Something I’m missing a little bit as I hang out in self-isolation.
We didn’t confine our street food experiences to only one market, though (of course not!). There was a university market nearby (Wuhan is a big university city), and just about any time we went out and about, there were delicious opportunities waiting for us.
Last post, I shared one of my biggest sources of amusement in Wuhan. This time, I'd like to share one of my favourite simple pleasures of living in the city.
If asked to sum up Wuhan in a few key experiences, the dancing would absolutely need to be a part of that list. At home, traditionally dancing is seen at special events - certainly not by the side of the road or for no given reason. Doing so would generate a fair bit of stares, but not so from Wuhan residents (visitors to the country, however, yes. We loved watching).
In Wuhan, it was a daily experience to walk by a group of women (and the odd man or two) dancing together to music. This might be at the side of the road if an open space were available, in a square of some sort, or in a common area such as outside of a plaza. If there was enough space, it was fair game. It was relaxing, simple, and a good way of incorporating exercise and social experiences into daily life. It's no wonder that videos are popping up of Wuhan residents dancing during quarantine.
I loved it. And sometimes, got dragged into it, much to my child's delight.
Wuhan Photo Shoots
As promised, I'm reflecting on our lives in overseas, and some of the things I enjoyed most.
When you live in Wuhan and you're not Chinese, you are constantly observed and frequently approached for a photo shoot. When requested, Zac sometimes obliged, but his smiles were fleeting and then it was time to stare at me with loathing as I documented the entire experience with glee.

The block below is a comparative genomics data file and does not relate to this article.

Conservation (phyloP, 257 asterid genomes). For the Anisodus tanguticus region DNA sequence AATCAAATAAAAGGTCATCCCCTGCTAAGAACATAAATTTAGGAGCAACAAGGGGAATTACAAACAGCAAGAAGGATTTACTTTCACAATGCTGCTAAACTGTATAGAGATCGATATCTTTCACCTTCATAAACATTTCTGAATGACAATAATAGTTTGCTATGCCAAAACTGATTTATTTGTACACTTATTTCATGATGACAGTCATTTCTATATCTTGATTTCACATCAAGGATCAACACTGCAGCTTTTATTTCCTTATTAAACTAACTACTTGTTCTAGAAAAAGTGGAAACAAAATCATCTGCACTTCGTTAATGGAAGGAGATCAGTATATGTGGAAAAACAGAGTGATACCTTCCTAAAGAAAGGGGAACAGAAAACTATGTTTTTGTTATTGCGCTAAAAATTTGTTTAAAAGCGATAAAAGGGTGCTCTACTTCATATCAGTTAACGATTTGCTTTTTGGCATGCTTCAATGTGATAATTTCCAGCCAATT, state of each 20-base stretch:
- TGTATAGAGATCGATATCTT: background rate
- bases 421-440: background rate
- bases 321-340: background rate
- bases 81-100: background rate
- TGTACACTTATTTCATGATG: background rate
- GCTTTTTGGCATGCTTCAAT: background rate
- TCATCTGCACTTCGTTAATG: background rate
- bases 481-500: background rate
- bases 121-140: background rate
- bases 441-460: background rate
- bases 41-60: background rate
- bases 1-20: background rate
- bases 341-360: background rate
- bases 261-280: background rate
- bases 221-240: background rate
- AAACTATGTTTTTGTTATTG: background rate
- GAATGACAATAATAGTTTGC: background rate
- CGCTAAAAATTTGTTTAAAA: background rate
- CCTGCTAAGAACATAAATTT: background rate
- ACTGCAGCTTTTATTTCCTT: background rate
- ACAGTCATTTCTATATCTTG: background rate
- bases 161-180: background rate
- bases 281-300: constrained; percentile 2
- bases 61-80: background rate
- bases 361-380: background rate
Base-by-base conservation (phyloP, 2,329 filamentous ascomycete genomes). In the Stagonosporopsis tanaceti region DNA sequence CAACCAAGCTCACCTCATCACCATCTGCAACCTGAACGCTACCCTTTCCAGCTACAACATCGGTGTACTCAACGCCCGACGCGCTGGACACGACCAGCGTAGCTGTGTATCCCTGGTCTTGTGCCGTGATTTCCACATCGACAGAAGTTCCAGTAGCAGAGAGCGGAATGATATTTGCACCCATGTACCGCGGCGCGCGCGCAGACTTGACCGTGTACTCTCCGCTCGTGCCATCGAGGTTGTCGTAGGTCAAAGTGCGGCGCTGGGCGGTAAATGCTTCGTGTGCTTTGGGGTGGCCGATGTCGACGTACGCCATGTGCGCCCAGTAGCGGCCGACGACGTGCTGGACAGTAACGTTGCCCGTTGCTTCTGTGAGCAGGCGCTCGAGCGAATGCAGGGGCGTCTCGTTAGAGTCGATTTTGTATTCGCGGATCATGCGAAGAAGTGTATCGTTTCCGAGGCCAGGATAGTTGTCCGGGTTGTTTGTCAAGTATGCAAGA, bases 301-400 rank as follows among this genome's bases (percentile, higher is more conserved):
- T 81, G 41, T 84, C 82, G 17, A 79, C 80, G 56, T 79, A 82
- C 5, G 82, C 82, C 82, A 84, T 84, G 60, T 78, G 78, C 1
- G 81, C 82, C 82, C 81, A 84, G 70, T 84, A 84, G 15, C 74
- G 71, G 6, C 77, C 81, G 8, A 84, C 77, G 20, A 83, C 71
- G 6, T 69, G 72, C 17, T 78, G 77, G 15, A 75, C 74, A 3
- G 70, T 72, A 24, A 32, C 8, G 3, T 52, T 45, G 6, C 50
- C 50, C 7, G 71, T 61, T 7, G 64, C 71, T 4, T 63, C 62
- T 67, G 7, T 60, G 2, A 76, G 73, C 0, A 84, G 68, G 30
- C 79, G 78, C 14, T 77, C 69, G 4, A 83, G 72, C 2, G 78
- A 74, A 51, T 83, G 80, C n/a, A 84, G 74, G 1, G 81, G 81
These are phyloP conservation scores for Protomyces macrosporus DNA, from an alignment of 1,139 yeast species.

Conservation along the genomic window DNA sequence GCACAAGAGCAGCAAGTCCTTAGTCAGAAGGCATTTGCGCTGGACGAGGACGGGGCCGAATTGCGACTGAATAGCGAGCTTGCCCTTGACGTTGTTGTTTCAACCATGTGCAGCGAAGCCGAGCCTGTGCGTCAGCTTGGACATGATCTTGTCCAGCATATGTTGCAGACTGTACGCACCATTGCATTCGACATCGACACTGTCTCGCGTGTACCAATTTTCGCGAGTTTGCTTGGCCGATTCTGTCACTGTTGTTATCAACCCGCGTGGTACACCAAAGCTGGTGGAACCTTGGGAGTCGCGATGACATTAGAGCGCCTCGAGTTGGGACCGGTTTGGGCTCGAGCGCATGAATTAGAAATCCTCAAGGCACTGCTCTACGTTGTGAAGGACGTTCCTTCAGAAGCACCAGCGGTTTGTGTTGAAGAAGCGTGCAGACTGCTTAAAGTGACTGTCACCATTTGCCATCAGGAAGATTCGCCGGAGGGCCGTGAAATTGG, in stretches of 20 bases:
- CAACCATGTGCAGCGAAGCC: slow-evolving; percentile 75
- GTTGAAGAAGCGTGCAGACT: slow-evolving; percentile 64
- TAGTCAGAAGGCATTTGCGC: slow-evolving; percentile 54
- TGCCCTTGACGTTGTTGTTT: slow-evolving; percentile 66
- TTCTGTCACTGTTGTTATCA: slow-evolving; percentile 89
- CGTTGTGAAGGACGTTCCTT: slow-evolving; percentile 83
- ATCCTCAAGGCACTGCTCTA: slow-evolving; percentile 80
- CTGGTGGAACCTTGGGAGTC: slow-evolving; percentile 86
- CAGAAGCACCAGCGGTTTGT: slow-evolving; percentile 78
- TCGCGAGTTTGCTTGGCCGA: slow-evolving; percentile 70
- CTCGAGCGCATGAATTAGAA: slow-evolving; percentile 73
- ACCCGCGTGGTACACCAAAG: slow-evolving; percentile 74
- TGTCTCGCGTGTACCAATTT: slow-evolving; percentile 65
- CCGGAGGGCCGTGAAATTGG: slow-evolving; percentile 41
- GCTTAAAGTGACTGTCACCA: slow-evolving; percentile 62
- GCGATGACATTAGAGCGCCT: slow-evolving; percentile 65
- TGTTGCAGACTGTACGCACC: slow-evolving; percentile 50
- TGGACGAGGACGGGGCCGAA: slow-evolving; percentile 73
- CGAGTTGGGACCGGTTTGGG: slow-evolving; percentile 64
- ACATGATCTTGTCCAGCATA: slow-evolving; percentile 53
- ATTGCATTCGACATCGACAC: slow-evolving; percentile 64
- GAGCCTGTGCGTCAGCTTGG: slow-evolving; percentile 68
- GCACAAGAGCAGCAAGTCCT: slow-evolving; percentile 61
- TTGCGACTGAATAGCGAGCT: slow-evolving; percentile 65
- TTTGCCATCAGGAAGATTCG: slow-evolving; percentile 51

Window into Wuhan
A few years ago, when I would come home to Canada over the summer, people would ask me where in China I was teaching. Responding with "Wuhan" often did little in the way of explanation, so I would add "...it's in Central China". My questioners would nod vaguely, unsure of where I was talking about.
Clearly, not so anymore.
Wuhan was my first home away from home, an introduction to a new and different and completely exhilarating way of life. As the world has learned the name Wuhan, with a dose of fear and a sprinkling (or torrent) of racism on the side, I have been missing the city and worrying about the many people who still live there.
Though I also spent two years happily living in Shanghai - a much more well known city - it was living in Wuhan that gave me access to an authentic, immersive, and heartfelt Chinese experience. It is where China won me over and where I fell in love - with the people, the food, the markets, the dancing, the culture, the everything.
Wuhan was our first introduction to Chinese culture. It will always hold a chunk of space in my heart. For the next little while, I'd like to share it with you.
Natasha is a lone mother, big time traveler, and avid tea drinker (with cookies). Find her on Instagram @ https://www.instagram.com/natasha.steer/